After more than two decades in the business, wedge wonder Bob Vokey continues to make headway along the cutting edge of golf club design. Here, he speaks to New Zealand Golf Digest about his career, and what’s next in wedges.
How long have you been designing wedges and how did you decide to specialise with this particular club?
I’ve been working with wedges since the early years in my old golf shop in Fallbrook. That would have been in 1976. I really started to focus on wedges after I joined Titleist in 1996. My first project was helping with the final shaping of the 975 D. Then Mr [Wally] Uihlein said that he wanted someone to take the lead on designing Titleist wedges, and I raised my hand. The past 21 years have really gone by quickly.
What key technology development do you feel has influenced wedge design
There have been so many developments in wedges. But they all have one thing in common, the golfer. Originally, I worked a lot on the profile shapes with players, going back to my 200 series, 300 series, 400 series. Out on tour we spent a lot of time grinding wedges to suit particular players or conditions. This led to the grinds we have today.
Grooves have always been important for spin, whether it was the original Spin Milled wedges, or the score lines that conformed to the new conditions of competition rules, we are always working on score line development. And these past few years, centre of gravity has become a huge development, and really helped the performance of SM6 and SM7 wedges.
What are you currently working on?
Back in Carlsbad, we’re always working on new ways to help golfers hit better wedge shots. I spend six or seven weeks per year on tour gathering feedback from the best players in the world. I also do a lot of fitting at the Titleist Performance Institute. All these golfers provide feedback that we can then use in the development of the next wedge. I’m also travelling quite a bit to meet with golf professionals and amateurs to tell them how important it is to be fit for wedges.
What are the most effective features of the latest SM7 wedges?
The most effective feature of any wedge is to use the sole grinds to get fit for the right set of wedges. I believe wedges are the low hanging fruit in a players’ bag. Being properly fit can really help a player hit better wedge shots. The progressive CG is also improved. We’ve lowered the centre of gravity in the low lofts, raised it in the high lofts, and we’re more aligned with the impact position. A lot of players are telling me how much better SM7 feels compared to any of our other wedges.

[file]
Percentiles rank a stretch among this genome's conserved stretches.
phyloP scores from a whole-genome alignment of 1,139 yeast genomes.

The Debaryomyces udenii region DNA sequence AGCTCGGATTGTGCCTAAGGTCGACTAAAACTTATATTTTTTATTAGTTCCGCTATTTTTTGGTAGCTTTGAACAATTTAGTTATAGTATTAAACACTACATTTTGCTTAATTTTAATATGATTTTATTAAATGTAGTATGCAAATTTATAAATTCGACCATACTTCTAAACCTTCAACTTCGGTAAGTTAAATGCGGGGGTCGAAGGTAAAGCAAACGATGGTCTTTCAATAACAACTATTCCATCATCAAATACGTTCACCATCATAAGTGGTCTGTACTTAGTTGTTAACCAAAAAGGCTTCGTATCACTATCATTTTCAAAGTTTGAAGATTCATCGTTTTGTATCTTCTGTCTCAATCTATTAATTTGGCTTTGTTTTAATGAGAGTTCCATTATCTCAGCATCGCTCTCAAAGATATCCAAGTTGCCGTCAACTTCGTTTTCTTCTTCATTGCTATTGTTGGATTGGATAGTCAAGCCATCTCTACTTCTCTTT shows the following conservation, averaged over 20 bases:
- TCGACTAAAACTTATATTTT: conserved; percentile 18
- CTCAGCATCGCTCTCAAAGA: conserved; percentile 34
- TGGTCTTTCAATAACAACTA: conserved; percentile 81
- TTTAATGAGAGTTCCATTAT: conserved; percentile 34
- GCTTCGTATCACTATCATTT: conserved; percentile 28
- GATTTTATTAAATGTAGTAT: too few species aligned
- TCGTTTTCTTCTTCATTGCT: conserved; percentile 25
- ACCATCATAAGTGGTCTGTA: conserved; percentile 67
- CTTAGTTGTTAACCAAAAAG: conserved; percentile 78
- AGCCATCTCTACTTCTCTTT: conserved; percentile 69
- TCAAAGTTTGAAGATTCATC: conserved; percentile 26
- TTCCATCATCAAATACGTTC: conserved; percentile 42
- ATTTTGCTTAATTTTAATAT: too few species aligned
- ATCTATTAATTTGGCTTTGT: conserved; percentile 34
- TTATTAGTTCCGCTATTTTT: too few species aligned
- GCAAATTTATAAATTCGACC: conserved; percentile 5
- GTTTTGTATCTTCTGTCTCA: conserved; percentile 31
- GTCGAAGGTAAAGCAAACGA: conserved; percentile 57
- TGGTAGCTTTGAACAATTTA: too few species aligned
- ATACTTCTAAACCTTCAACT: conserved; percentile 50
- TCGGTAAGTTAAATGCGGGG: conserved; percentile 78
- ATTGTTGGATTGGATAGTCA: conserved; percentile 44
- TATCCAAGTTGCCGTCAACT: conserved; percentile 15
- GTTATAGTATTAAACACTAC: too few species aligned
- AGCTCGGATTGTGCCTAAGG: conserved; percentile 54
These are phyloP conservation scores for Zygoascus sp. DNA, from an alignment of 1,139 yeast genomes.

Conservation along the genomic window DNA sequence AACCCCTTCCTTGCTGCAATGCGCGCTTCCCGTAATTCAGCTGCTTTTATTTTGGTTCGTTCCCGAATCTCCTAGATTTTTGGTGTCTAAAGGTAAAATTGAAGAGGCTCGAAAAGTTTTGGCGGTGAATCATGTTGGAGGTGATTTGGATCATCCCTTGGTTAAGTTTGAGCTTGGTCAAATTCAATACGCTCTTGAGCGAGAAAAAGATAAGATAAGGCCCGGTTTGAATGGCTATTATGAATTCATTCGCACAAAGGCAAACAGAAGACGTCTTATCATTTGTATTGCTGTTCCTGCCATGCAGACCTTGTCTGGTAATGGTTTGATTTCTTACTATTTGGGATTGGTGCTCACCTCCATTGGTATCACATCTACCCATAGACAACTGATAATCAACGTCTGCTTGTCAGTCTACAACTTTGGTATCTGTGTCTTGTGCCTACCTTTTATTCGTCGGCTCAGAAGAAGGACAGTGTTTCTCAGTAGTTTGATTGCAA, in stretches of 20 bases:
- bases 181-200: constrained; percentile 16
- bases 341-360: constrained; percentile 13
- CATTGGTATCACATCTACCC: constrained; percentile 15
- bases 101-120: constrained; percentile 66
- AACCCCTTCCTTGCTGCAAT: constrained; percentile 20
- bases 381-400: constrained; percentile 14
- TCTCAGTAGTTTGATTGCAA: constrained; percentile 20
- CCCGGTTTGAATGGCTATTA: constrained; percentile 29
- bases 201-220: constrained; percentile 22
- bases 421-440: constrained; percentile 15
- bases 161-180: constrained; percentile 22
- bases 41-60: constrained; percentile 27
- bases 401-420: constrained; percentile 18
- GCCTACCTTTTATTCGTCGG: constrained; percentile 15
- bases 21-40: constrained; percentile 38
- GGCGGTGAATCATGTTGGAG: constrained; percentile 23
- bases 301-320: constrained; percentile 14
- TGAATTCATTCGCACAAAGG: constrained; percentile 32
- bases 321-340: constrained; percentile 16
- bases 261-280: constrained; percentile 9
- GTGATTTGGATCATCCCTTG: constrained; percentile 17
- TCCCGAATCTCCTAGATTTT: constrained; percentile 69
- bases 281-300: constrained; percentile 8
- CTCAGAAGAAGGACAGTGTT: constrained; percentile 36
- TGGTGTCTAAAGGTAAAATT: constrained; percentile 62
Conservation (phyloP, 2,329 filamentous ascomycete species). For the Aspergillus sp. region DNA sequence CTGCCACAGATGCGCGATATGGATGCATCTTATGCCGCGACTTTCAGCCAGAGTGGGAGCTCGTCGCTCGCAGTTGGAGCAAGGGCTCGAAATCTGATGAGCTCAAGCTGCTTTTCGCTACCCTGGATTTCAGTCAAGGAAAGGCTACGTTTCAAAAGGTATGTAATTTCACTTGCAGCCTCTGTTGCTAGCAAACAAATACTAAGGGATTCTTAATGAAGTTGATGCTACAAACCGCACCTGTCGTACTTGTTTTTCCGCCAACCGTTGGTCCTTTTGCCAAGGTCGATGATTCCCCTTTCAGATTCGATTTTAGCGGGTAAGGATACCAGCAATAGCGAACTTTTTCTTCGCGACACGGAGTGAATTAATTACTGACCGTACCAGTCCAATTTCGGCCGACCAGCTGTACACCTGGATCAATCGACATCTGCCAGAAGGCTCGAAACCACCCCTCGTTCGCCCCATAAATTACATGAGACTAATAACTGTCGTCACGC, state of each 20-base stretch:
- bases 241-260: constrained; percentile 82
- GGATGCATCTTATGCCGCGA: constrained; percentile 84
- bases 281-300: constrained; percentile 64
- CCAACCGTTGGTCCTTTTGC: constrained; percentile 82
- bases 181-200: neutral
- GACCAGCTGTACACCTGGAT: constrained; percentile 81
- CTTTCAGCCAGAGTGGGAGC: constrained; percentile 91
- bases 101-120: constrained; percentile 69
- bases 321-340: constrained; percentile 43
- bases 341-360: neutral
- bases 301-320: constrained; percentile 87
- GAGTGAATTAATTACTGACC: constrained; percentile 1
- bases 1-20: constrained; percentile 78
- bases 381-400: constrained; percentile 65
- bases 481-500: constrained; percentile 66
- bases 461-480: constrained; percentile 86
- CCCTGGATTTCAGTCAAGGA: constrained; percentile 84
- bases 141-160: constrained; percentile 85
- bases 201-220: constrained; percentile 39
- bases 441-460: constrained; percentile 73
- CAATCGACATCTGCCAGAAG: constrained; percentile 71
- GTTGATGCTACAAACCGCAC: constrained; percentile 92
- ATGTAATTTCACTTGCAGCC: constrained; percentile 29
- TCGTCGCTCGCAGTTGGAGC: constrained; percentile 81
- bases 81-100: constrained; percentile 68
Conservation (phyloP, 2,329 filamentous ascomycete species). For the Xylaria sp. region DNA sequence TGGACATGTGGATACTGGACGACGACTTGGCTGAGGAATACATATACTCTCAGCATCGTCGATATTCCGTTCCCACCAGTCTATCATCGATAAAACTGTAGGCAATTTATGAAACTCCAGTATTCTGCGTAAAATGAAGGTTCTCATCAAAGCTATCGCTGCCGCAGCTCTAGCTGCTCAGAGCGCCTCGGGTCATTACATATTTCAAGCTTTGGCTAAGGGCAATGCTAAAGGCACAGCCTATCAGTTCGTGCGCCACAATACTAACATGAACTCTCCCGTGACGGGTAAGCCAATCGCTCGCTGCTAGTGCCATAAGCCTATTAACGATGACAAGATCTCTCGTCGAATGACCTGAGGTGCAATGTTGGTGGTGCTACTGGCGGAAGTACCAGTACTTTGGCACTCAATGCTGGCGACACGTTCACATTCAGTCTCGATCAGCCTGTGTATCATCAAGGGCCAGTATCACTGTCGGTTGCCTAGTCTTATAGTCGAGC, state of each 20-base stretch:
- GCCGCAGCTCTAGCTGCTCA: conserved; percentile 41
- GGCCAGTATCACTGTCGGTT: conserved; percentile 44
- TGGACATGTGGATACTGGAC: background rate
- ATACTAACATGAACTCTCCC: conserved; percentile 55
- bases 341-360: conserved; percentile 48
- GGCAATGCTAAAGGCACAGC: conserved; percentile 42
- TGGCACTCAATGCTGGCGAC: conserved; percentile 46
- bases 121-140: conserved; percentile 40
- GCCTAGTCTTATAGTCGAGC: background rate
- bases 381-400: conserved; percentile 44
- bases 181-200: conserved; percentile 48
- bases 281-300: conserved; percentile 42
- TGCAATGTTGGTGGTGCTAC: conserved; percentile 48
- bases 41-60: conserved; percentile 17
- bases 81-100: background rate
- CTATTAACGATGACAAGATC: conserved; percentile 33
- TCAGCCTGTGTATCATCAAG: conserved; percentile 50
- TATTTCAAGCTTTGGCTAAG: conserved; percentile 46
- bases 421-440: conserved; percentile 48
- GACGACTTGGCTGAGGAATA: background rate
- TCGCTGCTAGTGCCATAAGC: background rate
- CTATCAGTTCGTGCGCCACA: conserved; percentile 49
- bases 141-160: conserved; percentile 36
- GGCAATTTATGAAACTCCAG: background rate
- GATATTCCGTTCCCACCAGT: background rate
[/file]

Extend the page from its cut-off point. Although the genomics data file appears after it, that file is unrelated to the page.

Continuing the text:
What about your work through history are you most proud of?
I always loved the 400 series wedges. It was the first wedge that ever went into play in a PGA Tour event, back in 1997. So that was a great moment. But what really makes me proud is when a golfer at a tour event sees the name on the back of my hat (“Voke”), and they tell me how much Vokey Wedges have helped their game. That’s what really motivates me.
What do you think will influence the future of wedge design?
Our focus is golfers. As golfers continue to provide us feedback, this will most influence the development of wedges and how we continue to design new models. We listen to the players, and while I’d like to take credit for all of the grinds, it’s the players that tell me what they want a wedge to do. We continue to focus on them, and this helps us continue to improve our designs.
What are your views regarding technological restrictions in club design?
The USGA and R&A set the rules, and we will always conform to the rules of golf. It was a lot of work when the groove rule went into effect in 2010, but we learned a lot by working with our players to figure out the best way to design wedges with the new rules in place.
Bob Vokey spoke with Ju Kuang Tan